for(int j = 0; j < count[i]; j++)
{
result.Append((char)('a' + i));
}
}
return result.ToString();
}
}
``````

Complexity Analysis

• Time complexity : \$\$O(n* k)\$\$ where `n` is the number of strings in the input, and `k` is the max length of the strings.

Same as approach #1, we loop through the input array which take \$\$O(n)\$\$ time, for each iteration of the loop, we sort the string, assuming the string length is `k`, this time using counting sort, it only takes \$\$O(k)\$\$ time to sort. So the total time for the loop is \$\$O(n * k)\$\$.

At the end we use \$\$O(n)\$\$ time to convert the dictionary to list.

So the total time for the algorithm is \$\$O(n * k) + O(n) = O(n * k)\$\$.

• Space complexity : \$\$O(n * k)\$\$. We create a dictionary to store all the strings which takes \$\$O(n * k)\$\$ space.

#### Approach #3 Encoding string [Accepted]

Algorithm

The concept is the similar concept as Approach#1 and #2, but instead of sorting the string alphabetically, if we can somehow convert the string into a representation that can be used to check if they are anagrams, then we don't need to sort the string.

How do we want to convert the string? The important attributes to check if two strings are anagrams are the letter and the number of times the letter occurs in the string. If they are the same in two strings, then they are anagrams. For example: `aabbc` and `cbaba` are anagrams because they both have two `a`, two `b` and one `c`. So if we convert both strings to something like `a2b2c1`, we can easily see that both strings would get the same converted string.

The convert process is actually very similar to the Counting Sort step in approach#2, but we don't have to repeat the alphabet `count[i]` times, we simply print the count.

C#

``````public class Solution {
public IList<IList<string>> GroupAnagrams(string[] strs) {
var result = new Dictionary<string, List<string>>();
for(int i = 0; i < strs.Length; i++) {
// Convert the string to a new string representation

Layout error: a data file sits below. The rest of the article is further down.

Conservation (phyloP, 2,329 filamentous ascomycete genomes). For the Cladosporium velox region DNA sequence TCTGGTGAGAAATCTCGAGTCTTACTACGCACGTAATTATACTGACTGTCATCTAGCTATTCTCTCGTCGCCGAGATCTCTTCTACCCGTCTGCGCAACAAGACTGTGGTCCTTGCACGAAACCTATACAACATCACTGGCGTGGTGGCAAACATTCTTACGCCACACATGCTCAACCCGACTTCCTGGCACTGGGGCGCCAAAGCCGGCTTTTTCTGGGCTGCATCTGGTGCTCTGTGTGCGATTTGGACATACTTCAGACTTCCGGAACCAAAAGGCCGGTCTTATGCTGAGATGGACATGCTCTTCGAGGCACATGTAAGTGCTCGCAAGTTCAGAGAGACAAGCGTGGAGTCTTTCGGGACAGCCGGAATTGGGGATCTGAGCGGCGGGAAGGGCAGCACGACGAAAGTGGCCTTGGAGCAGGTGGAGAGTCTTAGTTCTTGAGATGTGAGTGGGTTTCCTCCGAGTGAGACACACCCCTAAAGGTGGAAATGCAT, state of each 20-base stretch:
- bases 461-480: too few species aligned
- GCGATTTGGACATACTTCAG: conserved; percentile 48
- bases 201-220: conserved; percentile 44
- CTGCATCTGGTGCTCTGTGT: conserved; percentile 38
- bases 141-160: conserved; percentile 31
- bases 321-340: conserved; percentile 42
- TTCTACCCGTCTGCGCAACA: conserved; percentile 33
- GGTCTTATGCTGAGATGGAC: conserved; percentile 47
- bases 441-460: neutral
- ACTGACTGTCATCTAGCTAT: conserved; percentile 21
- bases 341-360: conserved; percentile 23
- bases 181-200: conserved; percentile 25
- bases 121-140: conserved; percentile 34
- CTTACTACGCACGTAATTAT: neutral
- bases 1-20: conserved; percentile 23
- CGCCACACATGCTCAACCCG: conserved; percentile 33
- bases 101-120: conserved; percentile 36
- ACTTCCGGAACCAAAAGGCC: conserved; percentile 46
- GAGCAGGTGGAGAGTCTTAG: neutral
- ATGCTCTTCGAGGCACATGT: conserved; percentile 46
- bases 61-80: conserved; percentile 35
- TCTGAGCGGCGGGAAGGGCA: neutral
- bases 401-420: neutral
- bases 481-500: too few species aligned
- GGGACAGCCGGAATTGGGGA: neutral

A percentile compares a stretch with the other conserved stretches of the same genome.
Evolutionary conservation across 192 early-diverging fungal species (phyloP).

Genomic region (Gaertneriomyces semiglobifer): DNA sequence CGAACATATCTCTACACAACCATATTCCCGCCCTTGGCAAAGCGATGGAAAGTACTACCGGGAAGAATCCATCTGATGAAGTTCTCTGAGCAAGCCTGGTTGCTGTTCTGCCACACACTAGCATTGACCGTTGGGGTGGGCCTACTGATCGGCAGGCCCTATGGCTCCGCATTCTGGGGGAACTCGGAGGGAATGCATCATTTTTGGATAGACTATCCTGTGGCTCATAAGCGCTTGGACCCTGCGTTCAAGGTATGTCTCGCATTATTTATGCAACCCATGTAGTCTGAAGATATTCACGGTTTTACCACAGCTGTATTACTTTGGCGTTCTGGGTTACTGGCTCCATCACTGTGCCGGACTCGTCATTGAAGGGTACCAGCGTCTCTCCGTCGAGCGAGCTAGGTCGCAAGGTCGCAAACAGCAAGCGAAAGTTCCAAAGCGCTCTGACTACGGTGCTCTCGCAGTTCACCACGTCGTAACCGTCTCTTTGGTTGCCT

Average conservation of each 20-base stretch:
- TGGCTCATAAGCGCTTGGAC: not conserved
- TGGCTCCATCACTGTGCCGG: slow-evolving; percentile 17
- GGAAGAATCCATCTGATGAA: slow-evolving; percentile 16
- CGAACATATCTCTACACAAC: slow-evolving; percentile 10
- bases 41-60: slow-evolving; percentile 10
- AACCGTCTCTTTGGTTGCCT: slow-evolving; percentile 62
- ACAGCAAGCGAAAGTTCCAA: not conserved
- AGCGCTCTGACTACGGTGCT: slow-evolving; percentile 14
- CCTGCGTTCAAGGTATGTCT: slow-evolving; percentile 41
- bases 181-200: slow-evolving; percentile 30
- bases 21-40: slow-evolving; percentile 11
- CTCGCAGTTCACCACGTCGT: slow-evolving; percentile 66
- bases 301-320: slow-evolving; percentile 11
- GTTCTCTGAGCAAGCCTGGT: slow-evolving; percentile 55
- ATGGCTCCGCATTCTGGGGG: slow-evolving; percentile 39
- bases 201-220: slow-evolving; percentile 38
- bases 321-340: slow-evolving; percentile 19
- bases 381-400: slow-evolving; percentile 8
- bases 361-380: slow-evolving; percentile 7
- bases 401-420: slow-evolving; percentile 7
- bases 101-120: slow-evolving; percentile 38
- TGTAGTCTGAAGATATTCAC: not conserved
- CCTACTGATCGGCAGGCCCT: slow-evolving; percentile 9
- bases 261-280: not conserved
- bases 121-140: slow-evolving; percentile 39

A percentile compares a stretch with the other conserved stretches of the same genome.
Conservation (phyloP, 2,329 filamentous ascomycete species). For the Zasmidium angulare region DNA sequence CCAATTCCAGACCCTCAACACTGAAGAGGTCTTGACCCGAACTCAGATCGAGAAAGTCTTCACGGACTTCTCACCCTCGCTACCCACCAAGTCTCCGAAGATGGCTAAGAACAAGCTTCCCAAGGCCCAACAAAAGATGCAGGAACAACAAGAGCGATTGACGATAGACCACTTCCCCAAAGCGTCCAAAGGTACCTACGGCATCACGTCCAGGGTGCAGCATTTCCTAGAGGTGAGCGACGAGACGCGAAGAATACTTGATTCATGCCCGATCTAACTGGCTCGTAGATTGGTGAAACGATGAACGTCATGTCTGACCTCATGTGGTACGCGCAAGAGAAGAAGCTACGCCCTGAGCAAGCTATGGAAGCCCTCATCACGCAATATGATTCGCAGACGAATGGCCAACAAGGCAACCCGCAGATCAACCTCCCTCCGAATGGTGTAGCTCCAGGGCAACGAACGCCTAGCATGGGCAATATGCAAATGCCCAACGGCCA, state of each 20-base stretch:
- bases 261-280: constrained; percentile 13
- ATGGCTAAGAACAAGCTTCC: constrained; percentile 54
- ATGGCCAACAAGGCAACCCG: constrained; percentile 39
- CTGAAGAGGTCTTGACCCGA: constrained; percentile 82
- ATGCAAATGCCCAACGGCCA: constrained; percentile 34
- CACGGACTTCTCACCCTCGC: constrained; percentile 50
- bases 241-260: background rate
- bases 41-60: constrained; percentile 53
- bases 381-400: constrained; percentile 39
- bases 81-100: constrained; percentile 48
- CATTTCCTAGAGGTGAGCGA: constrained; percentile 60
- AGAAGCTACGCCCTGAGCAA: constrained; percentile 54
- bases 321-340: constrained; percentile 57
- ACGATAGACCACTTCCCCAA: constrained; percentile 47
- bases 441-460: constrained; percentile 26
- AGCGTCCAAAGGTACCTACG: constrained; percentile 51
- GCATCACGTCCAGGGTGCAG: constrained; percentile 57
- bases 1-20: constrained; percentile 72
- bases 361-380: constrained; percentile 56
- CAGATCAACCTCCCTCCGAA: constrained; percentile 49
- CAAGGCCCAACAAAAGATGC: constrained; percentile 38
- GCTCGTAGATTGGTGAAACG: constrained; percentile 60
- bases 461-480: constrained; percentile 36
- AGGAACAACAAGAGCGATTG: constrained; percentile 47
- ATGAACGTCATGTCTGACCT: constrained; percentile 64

string sortedString = ConvertString(strs[i]);

if(result.ContainsKey(sortedString)) {
// if the dictionary already have value for the sorted string, add this string into the anagram group
} else {
// otherwise create new anagram group in the dictionary using sorted string as the key
result[sortedString] = new List<string> { strs[i] };
}
}

// Convert the dictionary to the correct output format
IList<IList<string>> r = new List<IList<string>>();
foreach(var key in result.Keys) {
}

return r;
}

private string ConvertString(string str) {
// Array to keep count for alphabet 'a' to 'z'
int[] count = new int[26];

// Loop through the string to count the occurance for the alphabet
for(int i = 0; i < str.Length; i++)
{
count[(int)(str[i]-'a')]++;
}

// Convert the string to alphabet + alphabet count
var result = new StringBuilder();
for(int i = 0; i < 26; i++) {
result.Append((char)('a' + i));
result.Append(count[i].ToString());
}

return result.ToString();
}
}
``````

Complexity Analysis

• Time complexity : \$\$O(n* k)\$\$ where `n` is the number of strings in the input, and `k` is the max length of the strings.

• Space complexity : \$\$O(n * k)\$\$. We create a dictionary to store all the strings which takes \$\$O(n * k)\$\$ space.

The analysis is the same as Approach #2.

• Edit: Now it's probably O(k), since it was changed to use StringBuilder.

Approach #2 is the worst, because your counting sort isn't O(k) but O(k2).

• @ManuelP Can you elaborate more?
The time complexity for the counting sort is `O(k)`, the first loop goes through the string length which is `O(k)`, and the second loop takes `O(26 * k)` because the total count equals the string length `k`, therefore `O(k) + O(26 * k) = O(k)`.

• @ccwei It's not O(k). Because `result += (char)('a' + i);` for your string `result` is not an O(1) operation, not even amortized.

It's weird that you do use StringBuilder in your third approach, where it doesn't really matter, but don't use it in your second approach, where it does matter.

• @ManuelP Ah got it, thanks for pointing it out. I wasn't thinking about the string concat time complexity too much because the implementation could differ for different langues. Changed it to use string builder so it's O(1) operation.